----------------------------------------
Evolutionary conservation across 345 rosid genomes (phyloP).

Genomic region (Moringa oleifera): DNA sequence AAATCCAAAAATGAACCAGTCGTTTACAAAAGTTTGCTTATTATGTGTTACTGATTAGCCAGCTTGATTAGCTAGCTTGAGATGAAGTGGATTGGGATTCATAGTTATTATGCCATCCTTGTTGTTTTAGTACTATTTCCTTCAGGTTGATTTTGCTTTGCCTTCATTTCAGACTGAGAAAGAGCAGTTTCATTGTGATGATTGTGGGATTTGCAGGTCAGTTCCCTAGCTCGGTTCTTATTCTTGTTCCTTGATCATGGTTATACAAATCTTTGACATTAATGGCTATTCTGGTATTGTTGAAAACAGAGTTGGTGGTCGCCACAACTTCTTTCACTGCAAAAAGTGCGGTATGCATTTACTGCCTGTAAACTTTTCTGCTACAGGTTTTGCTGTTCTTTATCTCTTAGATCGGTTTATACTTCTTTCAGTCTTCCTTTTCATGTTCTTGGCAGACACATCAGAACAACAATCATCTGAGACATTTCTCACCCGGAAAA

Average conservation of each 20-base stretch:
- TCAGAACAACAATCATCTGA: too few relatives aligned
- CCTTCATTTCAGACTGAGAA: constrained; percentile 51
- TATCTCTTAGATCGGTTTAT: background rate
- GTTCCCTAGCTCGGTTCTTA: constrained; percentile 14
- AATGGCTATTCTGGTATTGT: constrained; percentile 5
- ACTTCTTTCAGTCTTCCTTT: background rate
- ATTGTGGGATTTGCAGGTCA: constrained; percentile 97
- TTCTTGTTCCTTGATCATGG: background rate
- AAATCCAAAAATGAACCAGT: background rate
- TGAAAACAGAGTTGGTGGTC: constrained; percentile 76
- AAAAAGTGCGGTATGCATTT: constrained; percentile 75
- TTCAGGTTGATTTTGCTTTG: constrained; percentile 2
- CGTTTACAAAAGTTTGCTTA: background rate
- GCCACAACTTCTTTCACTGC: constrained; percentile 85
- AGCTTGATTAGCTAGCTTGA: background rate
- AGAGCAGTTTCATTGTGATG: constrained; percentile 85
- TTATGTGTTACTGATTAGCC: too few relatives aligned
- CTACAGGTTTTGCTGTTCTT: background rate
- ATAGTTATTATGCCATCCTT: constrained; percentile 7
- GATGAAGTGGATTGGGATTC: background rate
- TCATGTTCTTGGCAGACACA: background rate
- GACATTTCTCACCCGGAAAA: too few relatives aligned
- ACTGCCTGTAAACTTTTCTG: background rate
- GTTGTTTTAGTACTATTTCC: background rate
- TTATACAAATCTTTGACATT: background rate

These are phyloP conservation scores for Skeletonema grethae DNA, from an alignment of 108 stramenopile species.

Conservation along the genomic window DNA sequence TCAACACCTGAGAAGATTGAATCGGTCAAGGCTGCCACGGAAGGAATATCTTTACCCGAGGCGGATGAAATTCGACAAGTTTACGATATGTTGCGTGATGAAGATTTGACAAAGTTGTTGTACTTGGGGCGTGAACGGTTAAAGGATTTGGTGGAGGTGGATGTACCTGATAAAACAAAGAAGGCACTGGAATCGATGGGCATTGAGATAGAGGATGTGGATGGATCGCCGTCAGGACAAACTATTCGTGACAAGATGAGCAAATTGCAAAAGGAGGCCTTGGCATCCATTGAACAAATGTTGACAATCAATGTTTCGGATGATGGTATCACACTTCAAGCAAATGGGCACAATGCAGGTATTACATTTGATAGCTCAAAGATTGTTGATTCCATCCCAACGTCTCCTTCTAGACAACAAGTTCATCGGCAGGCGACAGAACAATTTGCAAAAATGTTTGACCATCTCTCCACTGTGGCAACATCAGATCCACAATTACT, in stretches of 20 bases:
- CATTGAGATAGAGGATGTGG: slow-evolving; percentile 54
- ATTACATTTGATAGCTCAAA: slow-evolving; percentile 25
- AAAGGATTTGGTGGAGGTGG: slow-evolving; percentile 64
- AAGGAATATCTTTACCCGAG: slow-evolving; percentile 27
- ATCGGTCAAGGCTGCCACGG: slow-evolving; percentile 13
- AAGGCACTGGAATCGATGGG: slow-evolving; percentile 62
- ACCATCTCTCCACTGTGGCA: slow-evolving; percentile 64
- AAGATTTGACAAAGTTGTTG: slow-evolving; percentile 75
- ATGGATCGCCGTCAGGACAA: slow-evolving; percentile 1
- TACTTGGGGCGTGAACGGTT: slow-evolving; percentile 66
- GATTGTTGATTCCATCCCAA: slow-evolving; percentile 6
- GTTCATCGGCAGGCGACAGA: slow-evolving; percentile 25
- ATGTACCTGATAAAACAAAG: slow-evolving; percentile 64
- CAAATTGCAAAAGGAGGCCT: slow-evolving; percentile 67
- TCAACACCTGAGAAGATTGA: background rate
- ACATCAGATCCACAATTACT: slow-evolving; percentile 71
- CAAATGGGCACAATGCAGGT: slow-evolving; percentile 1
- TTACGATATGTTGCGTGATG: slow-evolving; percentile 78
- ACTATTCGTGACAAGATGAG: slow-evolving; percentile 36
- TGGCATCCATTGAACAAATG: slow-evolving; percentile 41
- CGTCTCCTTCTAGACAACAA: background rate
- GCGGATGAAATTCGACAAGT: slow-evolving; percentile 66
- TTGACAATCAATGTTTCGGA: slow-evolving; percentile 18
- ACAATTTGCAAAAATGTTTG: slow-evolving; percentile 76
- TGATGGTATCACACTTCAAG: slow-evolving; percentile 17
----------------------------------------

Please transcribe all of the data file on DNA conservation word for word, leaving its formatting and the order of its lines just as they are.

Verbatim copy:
Evolutionary conservation across 345 rosid genomes (phyloP).

Genomic region (Moringa oleifera): DNA sequence AAATCCAAAAATGAACCAGTCGTTTACAAAAGTTTGCTTATTATGTGTTACTGATTAGCCAGCTTGATTAGCTAGCTTGAGATGAAGTGGATTGGGATTCATAGTTATTATGCCATCCTTGTTGTTTTAGTACTATTTCCTTCAGGTTGATTTTGCTTTGCCTTCATTTCAGACTGAGAAAGAGCAGTTTCATTGTGATGATTGTGGGATTTGCAGGTCAGTTCCCTAGCTCGGTTCTTATTCTTGTTCCTTGATCATGGTTATACAAATCTTTGACATTAATGGCTATTCTGGTATTGTTGAAAACAGAGTTGGTGGTCGCCACAACTTCTTTCACTGCAAAAAGTGCGGTATGCATTTACTGCCTGTAAACTTTTCTGCTACAGGTTTTGCTGTTCTTTATCTCTTAGATCGGTTTATACTTCTTTCAGTCTTCCTTTTCATGTTCTTGGCAGACACATCAGAACAACAATCATCTGAGACATTTCTCACCCGGAAAA

Average conservation of each 20-base stretch:
- TCAGAACAACAATCATCTGA: too few relatives aligned
- CCTTCATTTCAGACTGAGAA: constrained; percentile 51
- TATCTCTTAGATCGGTTTAT: background rate
- GTTCCCTAGCTCGGTTCTTA: constrained; percentile 14
- AATGGCTATTCTGGTATTGT: constrained; percentile 5
- ACTTCTTTCAGTCTTCCTTT: background rate
- ATTGTGGGATTTGCAGGTCA: constrained; percentile 97
- TTCTTGTTCCTTGATCATGG: background rate
- AAATCCAAAAATGAACCAGT: background rate
- TGAAAACAGAGTTGGTGGTC: constrained; percentile 76
- AAAAAGTGCGGTATGCATTT: constrained; percentile 75
- TTCAGGTTGATTTTGCTTTG: constrained; percentile 2
- CGTTTACAAAAGTTTGCTTA: background rate
- GCCACAACTTCTTTCACTGC: constrained; percentile 85
- AGCTTGATTAGCTAGCTTGA: background rate
- AGAGCAGTTTCATTGTGATG: constrained; percentile 85
- TTATGTGTTACTGATTAGCC: too few relatives aligned
- CTACAGGTTTTGCTGTTCTT: background rate
- ATAGTTATTATGCCATCCTT: constrained; percentile 7
- GATGAAGTGGATTGGGATTC: background rate
- TCATGTTCTTGGCAGACACA: background rate
- GACATTTCTCACCCGGAAAA: too few relatives aligned
- ACTGCCTGTAAACTTTTCTG: background rate
- GTTGTTTTAGTACTATTTCC: background rate
- TTATACAAATCTTTGACATT: background rate

These are phyloP conservation scores for Skeletonema grethae DNA, from an alignment of 108 stramenopile species.

Conservation along the genomic window DNA sequence TCAACACCTGAGAAGATTGAATCGGTCAAGGCTGCCACGGAAGGAATATCTTTACCCGAGGCGGATGAAATTCGACAAGTTTACGATATGTTGCGTGATGAAGATTTGACAAAGTTGTTGTACTTGGGGCGTGAACGGTTAAAGGATTTGGTGGAGGTGGATGTACCTGATAAAACAAAGAAGGCACTGGAATCGATGGGCATTGAGATAGAGGATGTGGATGGATCGCCGTCAGGACAAACTATTCGTGACAAGATGAGCAAATTGCAAAAGGAGGCCTTGGCATCCATTGAACAAATGTTGACAATCAATGTTTCGGATGATGGTATCACACTTCAAGCAAATGGGCACAATGCAGGTATTACATTTGATAGCTCAAAGATTGTTGATTCCATCCCAACGTCTCCTTCTAGACAACAAGTTCATCGGCAGGCGACAGAACAATTTGCAAAAATGTTTGACCATCTCTCCACTGTGGCAACATCAGATCCACAATTACT, in stretches of 20 bases:
- CATTGAGATAGAGGATGTGG: slow-evolving; percentile 54
- ATTACATTTGATAGCTCAAA: slow-evolving; percentile 25
- AAAGGATTTGGTGGAGGTGG: slow-evolving; percentile 64
- AAGGAATATCTTTACCCGAG: slow-evolving; percentile 27
- ATCGGTCAAGGCTGCCACGG: slow-evolving; percentile 13
- AAGGCACTGGAATCGATGGG: slow-evolving; percentile 62
- ACCATCTCTCCACTGTGGCA: slow-evolving; percentile 64
- AAGATTTGACAAAGTTGTTG: slow-evolving; percentile 75
- ATGGATCGCCGTCAGGACAA: slow-evolving; percentile 1
- TACTTGGGGCGTGAACGGTT: slow-evolving; percentile 66
- GATTGTTGATTCCATCCCAA: slow-evolving; percentile 6
- GTTCATCGGCAGGCGACAGA: slow-evolving; percentile 25
- ATGTACCTGATAAAACAAAG: slow-evolving; percentile 64
- CAAATTGCAAAAGGAGGCCT: slow-evolving; percentile 67
- TCAACACCTGAGAAGATTGA: background rate
- ACATCAGATCCACAATTACT: slow-evolving; percentile 71
- CAAATGGGCACAATGCAGGT: slow-evolving; percentile 1
- TTACGATATGTTGCGTGATG: slow-evolving; percentile 78
- ACTATTCGTGACAAGATGAG: slow-evolving; percentile 36
- TGGCATCCATTGAACAAATG: slow-evolving; percentile 41
- CGTCTCCTTCTAGACAACAA: background rate
- GCGGATGAAATTCGACAAGT: slow-evolving; percentile 66
- TTGACAATCAATGTTTCGGA: slow-evolving; percentile 18
- ACAATTTGCAAAAATGTTTG: slow-evolving; percentile 76
- TGATGGTATCACACTTCAAG: slow-evolving; percentile 17